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Smart film-making, weaker writing
Last year, the New York Times Magazine featured an article on how good television has surpassed good film-making. The smart shows with converging plot lines that make demands on their audience for active viewing are largely absent from movies, which still emphasize a more passive entertainment.
Crash doesn't do that, and that's largely the reason for its glowing reception, in addition to its natural cachet for tackling a "tough" subject.
But the dialog for the film is clumsy and overdone, implying that racism abounds only in overt forms. Quiet racism is just as insidious and much more common: for every scene where Matt Dillon brandishes open racism with his personnel officer, there are thousands more where both parties know that racism is what is driving the conversation, yet neither comes out to say it.
As much as the film-making trusts its audience to put together pieces of different story lines, the dialog doesn't trust its audience at all. Not a single act of racism slides across the screen without a spotlight and flashing arrows.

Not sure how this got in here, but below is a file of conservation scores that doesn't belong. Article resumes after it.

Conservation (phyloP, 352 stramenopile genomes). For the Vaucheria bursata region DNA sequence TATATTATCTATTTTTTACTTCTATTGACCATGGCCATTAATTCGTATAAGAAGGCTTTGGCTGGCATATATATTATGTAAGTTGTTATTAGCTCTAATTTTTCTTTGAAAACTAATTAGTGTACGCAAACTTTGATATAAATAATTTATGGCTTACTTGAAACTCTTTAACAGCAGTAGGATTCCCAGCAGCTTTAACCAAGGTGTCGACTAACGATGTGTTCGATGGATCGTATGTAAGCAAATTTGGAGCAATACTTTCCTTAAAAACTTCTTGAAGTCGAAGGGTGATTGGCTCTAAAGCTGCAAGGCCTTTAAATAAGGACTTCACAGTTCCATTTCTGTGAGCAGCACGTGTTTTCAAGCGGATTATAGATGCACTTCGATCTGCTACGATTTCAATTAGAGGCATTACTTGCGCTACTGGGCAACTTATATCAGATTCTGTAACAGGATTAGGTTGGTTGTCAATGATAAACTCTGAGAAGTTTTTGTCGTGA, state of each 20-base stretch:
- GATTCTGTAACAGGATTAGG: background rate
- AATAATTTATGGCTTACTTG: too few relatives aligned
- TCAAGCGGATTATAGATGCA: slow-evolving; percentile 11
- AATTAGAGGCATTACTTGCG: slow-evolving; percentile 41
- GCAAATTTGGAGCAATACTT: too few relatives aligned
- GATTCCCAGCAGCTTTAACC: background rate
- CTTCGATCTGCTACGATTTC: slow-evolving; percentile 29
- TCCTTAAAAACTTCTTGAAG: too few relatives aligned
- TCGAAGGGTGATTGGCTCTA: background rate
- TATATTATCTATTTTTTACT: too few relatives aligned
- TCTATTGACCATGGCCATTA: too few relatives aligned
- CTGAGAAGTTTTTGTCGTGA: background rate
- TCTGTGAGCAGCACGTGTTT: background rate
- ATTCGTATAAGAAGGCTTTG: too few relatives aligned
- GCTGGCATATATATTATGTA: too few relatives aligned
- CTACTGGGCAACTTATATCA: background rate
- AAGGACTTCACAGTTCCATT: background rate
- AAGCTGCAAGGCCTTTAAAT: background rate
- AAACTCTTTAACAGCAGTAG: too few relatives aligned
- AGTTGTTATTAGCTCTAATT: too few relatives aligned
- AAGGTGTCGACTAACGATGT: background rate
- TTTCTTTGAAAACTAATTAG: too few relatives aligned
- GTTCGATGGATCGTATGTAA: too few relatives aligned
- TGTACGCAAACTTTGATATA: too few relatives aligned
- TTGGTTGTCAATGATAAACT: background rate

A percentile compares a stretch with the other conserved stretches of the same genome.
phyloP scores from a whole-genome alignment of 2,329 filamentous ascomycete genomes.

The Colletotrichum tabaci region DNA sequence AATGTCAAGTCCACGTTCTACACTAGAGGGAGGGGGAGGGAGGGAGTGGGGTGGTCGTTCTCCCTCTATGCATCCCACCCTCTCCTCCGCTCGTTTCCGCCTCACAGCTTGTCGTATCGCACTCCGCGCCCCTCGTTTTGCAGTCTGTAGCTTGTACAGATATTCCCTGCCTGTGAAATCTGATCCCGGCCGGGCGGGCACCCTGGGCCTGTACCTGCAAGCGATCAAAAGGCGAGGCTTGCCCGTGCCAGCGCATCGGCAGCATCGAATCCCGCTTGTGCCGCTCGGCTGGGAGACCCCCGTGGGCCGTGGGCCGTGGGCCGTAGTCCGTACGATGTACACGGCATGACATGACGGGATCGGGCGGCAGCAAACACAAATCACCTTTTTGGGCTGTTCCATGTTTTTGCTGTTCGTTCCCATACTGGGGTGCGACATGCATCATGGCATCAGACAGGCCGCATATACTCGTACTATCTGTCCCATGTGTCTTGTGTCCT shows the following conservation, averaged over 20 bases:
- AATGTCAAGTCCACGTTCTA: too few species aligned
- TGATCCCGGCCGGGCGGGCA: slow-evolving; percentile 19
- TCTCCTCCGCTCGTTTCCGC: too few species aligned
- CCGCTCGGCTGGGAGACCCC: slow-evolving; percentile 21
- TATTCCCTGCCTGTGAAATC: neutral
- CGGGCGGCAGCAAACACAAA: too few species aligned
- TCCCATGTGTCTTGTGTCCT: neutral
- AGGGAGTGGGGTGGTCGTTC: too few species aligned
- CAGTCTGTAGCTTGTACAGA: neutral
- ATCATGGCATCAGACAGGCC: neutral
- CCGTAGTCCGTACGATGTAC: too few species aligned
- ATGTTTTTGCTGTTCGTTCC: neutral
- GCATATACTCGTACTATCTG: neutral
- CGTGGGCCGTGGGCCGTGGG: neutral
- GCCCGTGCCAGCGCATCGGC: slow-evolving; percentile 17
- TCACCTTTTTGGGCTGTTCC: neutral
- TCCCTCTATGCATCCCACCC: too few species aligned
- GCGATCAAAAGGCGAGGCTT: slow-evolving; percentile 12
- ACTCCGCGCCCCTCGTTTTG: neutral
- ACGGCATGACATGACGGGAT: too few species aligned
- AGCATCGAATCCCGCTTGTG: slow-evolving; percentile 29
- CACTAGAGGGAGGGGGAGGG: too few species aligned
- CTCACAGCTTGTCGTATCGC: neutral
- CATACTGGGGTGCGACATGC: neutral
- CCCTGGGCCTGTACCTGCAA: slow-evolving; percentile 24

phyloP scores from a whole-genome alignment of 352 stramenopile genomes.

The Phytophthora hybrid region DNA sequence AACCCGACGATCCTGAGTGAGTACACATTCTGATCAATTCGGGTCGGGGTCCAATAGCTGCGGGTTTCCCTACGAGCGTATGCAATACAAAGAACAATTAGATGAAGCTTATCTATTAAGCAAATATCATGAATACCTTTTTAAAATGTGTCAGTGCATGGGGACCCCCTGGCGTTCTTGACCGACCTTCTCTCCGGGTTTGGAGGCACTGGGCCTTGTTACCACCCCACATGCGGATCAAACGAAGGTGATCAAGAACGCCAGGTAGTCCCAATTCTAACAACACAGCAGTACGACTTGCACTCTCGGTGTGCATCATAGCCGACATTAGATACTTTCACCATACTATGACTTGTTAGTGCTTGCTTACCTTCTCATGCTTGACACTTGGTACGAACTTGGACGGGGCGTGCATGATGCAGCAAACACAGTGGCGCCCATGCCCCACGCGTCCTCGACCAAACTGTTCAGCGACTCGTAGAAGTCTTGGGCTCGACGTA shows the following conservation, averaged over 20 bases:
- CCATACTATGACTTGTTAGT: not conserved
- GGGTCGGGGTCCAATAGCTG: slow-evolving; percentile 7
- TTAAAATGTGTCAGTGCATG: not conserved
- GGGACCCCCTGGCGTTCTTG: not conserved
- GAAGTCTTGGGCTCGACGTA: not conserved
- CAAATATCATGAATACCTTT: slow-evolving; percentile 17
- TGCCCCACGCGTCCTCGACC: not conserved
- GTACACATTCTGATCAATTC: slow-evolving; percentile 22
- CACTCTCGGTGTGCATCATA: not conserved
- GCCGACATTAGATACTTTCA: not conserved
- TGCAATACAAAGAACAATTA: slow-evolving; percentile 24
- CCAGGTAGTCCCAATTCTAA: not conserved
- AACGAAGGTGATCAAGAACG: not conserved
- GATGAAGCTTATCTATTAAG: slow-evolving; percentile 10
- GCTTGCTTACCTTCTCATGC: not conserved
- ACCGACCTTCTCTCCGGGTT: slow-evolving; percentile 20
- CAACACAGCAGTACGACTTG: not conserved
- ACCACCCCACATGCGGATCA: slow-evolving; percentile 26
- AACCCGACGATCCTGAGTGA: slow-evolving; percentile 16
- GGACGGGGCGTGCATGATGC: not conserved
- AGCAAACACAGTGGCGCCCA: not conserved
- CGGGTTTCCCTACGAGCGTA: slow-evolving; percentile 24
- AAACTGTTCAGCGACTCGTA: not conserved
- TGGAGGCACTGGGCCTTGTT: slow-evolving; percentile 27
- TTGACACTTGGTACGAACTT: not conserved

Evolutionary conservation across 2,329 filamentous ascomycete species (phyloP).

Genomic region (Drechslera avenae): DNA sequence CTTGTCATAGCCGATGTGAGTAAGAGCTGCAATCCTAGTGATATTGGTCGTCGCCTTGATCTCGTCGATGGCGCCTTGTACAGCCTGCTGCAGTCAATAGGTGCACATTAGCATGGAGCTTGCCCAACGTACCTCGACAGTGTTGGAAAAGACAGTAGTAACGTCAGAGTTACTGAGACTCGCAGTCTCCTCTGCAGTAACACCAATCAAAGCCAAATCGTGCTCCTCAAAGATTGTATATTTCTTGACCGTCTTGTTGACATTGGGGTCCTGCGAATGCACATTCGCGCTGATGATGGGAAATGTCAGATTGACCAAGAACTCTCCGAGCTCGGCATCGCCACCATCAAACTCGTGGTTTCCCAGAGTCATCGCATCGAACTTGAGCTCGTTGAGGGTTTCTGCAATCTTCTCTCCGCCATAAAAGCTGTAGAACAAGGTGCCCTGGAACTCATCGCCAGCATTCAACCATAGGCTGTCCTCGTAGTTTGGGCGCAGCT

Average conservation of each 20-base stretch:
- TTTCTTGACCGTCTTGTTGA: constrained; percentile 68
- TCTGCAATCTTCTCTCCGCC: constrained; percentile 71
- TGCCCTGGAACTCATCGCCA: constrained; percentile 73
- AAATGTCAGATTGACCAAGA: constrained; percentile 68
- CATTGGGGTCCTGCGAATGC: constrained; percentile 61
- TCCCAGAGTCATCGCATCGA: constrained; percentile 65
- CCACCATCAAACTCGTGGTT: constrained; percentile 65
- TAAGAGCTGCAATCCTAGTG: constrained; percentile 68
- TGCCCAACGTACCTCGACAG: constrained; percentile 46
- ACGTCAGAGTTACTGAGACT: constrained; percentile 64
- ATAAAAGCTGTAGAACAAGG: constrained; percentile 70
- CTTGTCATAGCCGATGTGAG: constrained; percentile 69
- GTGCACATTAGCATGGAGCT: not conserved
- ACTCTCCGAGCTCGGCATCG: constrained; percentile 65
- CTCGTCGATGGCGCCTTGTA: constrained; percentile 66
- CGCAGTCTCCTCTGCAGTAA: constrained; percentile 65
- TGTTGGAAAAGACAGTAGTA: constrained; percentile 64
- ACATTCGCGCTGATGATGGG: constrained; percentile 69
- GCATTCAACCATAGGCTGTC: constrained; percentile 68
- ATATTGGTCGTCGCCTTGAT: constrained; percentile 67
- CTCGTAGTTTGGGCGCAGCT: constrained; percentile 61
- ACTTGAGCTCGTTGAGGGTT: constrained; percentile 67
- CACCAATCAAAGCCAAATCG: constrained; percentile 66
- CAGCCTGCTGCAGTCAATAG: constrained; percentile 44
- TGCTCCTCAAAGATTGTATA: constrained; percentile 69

Keep track of the stories, but don't worry about the point of any given scene: you can't miss it.
The F Word (2005)
Extremely satisfying film, politics aside
>I expect the distribution for this film will be limited to meetings of liberal organizations.
That's a shame, because while it's definitely a political film, it's also good film-making.
I don't disagree with the previous reviewer's comments, but I want to add how fresh this film is despite its quickly-revealed perspective on an event from six years ago.
The mix of real-life footage with acting is sharp and engaging: several of the night scenes blend the two especially well, rewarding the viewer for close attention.
And the character of Hamilton fits perfectly in this vein. He's Bob Newhart-esquire as a calm presence amid lunacy. I don't mean to imply that he's similar in personality, or that the film carries a light-comedy feel: it doesn't (though it does have laugh-out-loud moments, and others of uncomfortable chuckling). But Hamilton gives the film a center while allowing attention to focus on what goes on around him. It's a perfect choice for an intelligent, surprising film.
The Hour of the Pig (1993)
Under-appreciated, rewarding film
This film deserves to be far better known. It's clever, fun, and a terrific balance of successful Hollywood pacing with non-traditional, non-Hollywood storytelling.
Yes, it's a historical murder mystery. But it's a film about excess, as is the recent Marie Antoinette, but this one is darker and more substantive. The dialogue is sharp, often funny, and vaguely unsettling.
Like all good films, several elements work together. The photography, the costuming, the soundtrack, and the characterization all underscore the script's emphasis on indulgence. It's really very well done.